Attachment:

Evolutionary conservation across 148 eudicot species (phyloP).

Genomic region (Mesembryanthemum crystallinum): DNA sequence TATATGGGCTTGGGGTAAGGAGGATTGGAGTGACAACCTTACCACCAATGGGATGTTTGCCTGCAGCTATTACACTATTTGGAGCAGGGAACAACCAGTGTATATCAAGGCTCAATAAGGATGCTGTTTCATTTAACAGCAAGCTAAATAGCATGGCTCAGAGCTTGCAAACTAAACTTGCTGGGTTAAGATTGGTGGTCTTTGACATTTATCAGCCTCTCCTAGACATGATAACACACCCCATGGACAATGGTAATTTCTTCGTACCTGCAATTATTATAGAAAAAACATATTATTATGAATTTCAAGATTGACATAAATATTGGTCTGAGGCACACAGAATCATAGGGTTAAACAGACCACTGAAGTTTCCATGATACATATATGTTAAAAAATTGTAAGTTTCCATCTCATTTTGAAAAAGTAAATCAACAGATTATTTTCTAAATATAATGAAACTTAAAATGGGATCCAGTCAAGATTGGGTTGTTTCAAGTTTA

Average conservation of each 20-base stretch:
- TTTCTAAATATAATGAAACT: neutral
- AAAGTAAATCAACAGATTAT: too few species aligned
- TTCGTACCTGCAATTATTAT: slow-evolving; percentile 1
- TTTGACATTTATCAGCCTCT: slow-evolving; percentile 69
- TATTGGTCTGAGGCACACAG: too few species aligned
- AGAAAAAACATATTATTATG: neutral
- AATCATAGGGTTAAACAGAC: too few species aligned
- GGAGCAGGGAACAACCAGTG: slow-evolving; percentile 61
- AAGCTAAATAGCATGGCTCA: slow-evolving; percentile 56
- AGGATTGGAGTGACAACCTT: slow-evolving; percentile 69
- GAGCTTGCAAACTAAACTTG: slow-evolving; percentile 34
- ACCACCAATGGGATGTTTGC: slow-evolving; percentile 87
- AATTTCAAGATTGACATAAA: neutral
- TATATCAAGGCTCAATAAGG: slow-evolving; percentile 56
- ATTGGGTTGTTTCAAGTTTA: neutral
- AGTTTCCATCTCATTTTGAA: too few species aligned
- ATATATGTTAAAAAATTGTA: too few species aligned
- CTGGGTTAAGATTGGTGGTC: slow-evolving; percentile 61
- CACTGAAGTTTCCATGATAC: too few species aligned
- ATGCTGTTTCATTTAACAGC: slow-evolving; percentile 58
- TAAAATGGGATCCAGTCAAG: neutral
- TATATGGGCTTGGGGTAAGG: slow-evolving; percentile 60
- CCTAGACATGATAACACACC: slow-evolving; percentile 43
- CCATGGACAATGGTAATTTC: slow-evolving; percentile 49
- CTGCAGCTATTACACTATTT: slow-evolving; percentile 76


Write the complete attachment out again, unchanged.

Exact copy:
Evolutionary conservation across 148 eudicot species (phyloP).

Genomic region (Mesembryanthemum crystallinum): DNA sequence TATATGGGCTTGGGGTAAGGAGGATTGGAGTGACAACCTTACCACCAATGGGATGTTTGCCTGCAGCTATTACACTATTTGGAGCAGGGAACAACCAGTGTATATCAAGGCTCAATAAGGATGCTGTTTCATTTAACAGCAAGCTAAATAGCATGGCTCAGAGCTTGCAAACTAAACTTGCTGGGTTAAGATTGGTGGTCTTTGACATTTATCAGCCTCTCCTAGACATGATAACACACCCCATGGACAATGGTAATTTCTTCGTACCTGCAATTATTATAGAAAAAACATATTATTATGAATTTCAAGATTGACATAAATATTGGTCTGAGGCACACAGAATCATAGGGTTAAACAGACCACTGAAGTTTCCATGATACATATATGTTAAAAAATTGTAAGTTTCCATCTCATTTTGAAAAAGTAAATCAACAGATTATTTTCTAAATATAATGAAACTTAAAATGGGATCCAGTCAAGATTGGGTTGTTTCAAGTTTA

Average conservation of each 20-base stretch:
- TTTCTAAATATAATGAAACT: neutral
- AAAGTAAATCAACAGATTAT: too few species aligned
- TTCGTACCTGCAATTATTAT: slow-evolving; percentile 1
- TTTGACATTTATCAGCCTCT: slow-evolving; percentile 69
- TATTGGTCTGAGGCACACAG: too few species aligned
- AGAAAAAACATATTATTATG: neutral
- AATCATAGGGTTAAACAGAC: too few species aligned
- GGAGCAGGGAACAACCAGTG: slow-evolving; percentile 61
- AAGCTAAATAGCATGGCTCA: slow-evolving; percentile 56
- AGGATTGGAGTGACAACCTT: slow-evolving; percentile 69
- GAGCTTGCAAACTAAACTTG: slow-evolving; percentile 34
- ACCACCAATGGGATGTTTGC: slow-evolving; percentile 87
- AATTTCAAGATTGACATAAA: neutral
- TATATCAAGGCTCAATAAGG: slow-evolving; percentile 56
- ATTGGGTTGTTTCAAGTTTA: neutral
- AGTTTCCATCTCATTTTGAA: too few species aligned
- ATATATGTTAAAAAATTGTA: too few species aligned
- CTGGGTTAAGATTGGTGGTC: slow-evolving; percentile 61
- CACTGAAGTTTCCATGATAC: too few species aligned
- ATGCTGTTTCATTTAACAGC: slow-evolving; percentile 58
- TAAAATGGGATCCAGTCAAG: neutral
- TATATGGGCTTGGGGTAAGG: slow-evolving; percentile 60
- CCTAGACATGATAACACACC: slow-evolving; percentile 43
- CCATGGACAATGGTAATTTC: slow-evolving; percentile 49
- CTGCAGCTATTACACTATTT: slow-evolving; percentile 76